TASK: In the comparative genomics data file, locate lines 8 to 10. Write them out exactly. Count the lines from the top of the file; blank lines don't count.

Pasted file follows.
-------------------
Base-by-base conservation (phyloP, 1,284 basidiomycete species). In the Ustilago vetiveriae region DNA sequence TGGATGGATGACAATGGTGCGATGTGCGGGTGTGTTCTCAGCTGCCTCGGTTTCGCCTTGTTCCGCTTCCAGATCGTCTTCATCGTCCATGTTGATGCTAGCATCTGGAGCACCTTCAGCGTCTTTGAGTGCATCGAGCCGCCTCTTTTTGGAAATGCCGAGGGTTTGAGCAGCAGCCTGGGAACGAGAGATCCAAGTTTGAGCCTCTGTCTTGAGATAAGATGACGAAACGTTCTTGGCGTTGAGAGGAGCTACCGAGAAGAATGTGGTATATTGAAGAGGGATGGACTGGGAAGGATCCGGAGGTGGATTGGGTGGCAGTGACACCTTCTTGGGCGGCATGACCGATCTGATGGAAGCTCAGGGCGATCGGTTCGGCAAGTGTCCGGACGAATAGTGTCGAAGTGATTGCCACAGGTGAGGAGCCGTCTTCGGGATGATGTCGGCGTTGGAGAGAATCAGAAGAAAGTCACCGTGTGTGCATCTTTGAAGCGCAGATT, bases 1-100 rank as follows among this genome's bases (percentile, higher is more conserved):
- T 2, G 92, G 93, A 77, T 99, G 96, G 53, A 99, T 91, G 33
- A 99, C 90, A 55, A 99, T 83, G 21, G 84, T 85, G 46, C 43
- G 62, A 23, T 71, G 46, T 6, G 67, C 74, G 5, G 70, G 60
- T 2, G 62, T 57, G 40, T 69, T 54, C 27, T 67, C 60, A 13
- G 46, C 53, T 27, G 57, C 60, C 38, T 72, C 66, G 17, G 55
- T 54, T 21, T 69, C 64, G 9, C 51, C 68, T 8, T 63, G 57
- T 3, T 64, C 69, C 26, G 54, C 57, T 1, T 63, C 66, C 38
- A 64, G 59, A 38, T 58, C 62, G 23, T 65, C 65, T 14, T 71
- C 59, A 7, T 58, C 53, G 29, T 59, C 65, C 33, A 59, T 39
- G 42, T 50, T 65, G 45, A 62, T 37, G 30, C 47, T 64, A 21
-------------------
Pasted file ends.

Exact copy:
- T 3, T 64, C 69, C 26, G 54, C 57, T 1, T 63, C 66, C 38
- A 64, G 59, A 38, T 58, C 62, G 23, T 65, C 65, T 14, T 71
- C 59, A 7, T 58, C 53, G 29, T 59, C 65, C 33, A 59, T 39